However, this is not a bar to eat like a local. Located mere steps from the Rialto Bridge, the bar spans a full city block, and is often busy with market vendors and tourists who have stopped in for a look and a cicchetti. But it is still worth a visit for its incredible history… and its several varieties of baccala mantecato.
Venice’s first inhabitants were villagers who banded together for defence against the barbarian Lombards. Often fish was their only food source, and they used salt to preserve it for the winter months. This has given rise to many dishes based on salted and preserved fish, and baccala mantecato, or whipped salt cod is one of the most sublime.
In this dish salt cod is soaked, poached and blended with cream, olive oil, salt and pepper to form a light, moreish mousse. Sometimes the preparation includes parsley or garlic as well, and it is served smeared generously atop slices of fresh bread or gilled white polenta, another Venetian staple food.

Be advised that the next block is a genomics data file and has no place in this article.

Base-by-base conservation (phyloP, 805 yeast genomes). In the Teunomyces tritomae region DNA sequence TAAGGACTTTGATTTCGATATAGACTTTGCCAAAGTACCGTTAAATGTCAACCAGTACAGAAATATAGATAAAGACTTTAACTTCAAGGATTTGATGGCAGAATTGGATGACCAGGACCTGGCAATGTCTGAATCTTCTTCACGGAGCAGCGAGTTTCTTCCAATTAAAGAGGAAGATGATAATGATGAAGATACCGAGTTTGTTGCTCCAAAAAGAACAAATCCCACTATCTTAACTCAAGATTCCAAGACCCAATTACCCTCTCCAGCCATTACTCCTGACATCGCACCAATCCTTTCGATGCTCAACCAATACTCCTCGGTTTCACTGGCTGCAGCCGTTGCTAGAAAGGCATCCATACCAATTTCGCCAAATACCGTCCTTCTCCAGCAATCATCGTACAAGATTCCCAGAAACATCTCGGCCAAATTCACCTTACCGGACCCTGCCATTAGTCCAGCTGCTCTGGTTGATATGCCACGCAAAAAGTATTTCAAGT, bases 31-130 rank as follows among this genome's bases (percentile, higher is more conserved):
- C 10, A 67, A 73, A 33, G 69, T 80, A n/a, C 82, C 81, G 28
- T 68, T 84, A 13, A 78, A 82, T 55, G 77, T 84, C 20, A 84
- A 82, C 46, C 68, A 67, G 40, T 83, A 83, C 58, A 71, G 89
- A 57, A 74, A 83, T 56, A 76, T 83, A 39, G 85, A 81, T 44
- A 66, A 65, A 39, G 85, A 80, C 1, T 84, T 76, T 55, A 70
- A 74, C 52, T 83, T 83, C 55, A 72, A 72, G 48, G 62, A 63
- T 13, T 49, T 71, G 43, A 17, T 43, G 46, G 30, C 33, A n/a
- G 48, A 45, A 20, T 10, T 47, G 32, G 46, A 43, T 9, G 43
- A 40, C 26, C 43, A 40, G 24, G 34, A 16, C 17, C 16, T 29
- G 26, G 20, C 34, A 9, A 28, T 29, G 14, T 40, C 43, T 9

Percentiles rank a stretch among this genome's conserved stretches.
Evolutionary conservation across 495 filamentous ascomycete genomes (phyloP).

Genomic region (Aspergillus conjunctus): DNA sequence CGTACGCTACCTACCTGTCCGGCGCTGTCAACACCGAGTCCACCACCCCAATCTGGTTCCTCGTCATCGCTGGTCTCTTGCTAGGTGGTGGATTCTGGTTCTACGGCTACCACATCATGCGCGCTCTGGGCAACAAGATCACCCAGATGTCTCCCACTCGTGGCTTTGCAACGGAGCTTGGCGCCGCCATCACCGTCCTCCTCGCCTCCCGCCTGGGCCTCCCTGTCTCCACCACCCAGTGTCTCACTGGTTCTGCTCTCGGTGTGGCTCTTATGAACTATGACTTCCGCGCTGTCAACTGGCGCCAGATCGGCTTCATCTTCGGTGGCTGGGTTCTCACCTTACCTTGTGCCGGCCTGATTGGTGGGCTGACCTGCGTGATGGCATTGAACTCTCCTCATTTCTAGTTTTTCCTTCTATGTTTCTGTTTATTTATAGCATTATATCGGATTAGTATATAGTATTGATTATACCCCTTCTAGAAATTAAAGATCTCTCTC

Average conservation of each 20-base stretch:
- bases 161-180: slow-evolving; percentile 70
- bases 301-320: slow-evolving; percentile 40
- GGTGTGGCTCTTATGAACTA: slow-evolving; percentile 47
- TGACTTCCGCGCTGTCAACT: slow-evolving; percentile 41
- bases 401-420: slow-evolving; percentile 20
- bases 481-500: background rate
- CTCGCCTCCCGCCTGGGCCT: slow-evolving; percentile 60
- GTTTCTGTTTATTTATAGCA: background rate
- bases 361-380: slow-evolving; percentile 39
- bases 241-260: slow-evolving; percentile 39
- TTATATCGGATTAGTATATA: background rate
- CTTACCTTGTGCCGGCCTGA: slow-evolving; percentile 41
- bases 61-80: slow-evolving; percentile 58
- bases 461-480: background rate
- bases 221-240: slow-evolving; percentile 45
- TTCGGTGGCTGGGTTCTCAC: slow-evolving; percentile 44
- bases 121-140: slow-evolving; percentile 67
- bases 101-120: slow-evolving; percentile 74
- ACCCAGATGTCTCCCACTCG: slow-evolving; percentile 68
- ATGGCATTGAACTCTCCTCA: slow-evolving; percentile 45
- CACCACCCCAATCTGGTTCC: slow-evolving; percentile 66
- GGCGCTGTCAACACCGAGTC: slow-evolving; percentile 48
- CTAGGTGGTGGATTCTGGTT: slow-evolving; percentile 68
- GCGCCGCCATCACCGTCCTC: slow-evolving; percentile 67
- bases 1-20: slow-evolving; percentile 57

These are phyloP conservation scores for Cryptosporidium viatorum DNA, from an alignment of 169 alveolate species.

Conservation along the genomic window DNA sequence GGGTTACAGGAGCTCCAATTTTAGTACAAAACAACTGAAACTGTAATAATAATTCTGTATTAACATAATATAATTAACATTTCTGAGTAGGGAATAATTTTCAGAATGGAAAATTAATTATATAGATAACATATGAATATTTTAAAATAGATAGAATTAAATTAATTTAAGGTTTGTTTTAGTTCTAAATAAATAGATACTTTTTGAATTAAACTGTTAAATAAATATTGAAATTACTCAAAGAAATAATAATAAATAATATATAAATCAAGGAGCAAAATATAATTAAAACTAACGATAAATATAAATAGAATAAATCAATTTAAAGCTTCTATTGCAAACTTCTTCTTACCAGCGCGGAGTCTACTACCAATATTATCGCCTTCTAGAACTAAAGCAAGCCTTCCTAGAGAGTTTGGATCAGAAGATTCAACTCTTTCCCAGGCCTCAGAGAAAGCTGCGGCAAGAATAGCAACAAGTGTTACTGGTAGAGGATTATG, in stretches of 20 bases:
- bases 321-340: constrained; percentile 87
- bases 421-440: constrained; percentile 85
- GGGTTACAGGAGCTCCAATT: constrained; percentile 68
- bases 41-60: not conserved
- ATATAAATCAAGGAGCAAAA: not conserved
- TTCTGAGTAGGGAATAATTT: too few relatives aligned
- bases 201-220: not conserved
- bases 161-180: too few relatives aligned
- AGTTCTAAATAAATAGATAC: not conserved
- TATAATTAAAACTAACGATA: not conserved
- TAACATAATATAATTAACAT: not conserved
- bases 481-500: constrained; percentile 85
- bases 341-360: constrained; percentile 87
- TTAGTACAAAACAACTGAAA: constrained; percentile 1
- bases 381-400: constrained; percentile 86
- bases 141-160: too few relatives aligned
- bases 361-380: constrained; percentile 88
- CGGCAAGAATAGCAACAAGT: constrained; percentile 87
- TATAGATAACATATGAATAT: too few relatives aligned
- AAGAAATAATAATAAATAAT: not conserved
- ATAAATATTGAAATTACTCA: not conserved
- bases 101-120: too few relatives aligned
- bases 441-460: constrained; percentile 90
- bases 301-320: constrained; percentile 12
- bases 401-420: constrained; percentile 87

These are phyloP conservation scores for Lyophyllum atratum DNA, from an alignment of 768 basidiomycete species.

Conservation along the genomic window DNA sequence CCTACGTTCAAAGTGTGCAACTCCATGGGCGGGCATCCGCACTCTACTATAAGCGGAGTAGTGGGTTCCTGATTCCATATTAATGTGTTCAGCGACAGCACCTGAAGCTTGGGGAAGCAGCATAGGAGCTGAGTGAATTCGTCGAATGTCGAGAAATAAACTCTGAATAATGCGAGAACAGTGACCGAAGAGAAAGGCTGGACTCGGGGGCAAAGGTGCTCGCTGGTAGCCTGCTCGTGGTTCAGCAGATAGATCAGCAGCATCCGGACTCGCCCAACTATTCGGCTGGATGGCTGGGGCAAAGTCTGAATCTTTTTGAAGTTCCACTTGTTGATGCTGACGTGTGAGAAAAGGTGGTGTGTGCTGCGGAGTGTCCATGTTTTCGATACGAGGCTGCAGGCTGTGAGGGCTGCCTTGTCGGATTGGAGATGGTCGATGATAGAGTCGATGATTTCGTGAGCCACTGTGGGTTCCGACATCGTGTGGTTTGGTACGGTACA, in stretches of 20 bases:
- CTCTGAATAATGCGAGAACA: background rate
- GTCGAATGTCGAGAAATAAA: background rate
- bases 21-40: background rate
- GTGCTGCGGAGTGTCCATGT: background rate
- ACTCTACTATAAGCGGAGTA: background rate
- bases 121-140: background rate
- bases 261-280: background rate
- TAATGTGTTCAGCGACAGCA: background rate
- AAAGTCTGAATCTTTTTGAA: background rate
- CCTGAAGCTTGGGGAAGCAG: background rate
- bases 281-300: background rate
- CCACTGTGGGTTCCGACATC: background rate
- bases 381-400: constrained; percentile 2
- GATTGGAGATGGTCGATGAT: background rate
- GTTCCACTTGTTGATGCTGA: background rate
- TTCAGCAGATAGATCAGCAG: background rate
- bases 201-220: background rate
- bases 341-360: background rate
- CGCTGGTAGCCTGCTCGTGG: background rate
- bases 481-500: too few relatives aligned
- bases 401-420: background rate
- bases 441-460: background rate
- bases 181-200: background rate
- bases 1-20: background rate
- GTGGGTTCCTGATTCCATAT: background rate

At Cantina do Mori you can try many variations of this delicious Venetian mousse, and you should. Take a seat at the ancient wooden bar and tuck into antipasti that could have been eaten by fishermen sitting at the same bar in the 15th century.
Cantina Do Mori
Contact: S. Polo, 429, 30125 Venezia VE, Italy, +39 041 522 5401
Hours: Monday – Friday, 8am to 7.30pm; Saturday, 8am to 5pm; Sunday, closed
Osteria da Alberto for Sarde in Saor – Sweet and Sour Sardines
Image: Sweet and Sour Sardines
Sarde in saor is another antipasti dish that arose in the Middle Ages from the historical need of Venetian sailors and fisherman to preserve their fish. While this is no longer necessary, the sweet and tangy flavours of the dish remain wonderfully tantalising for modern tastes.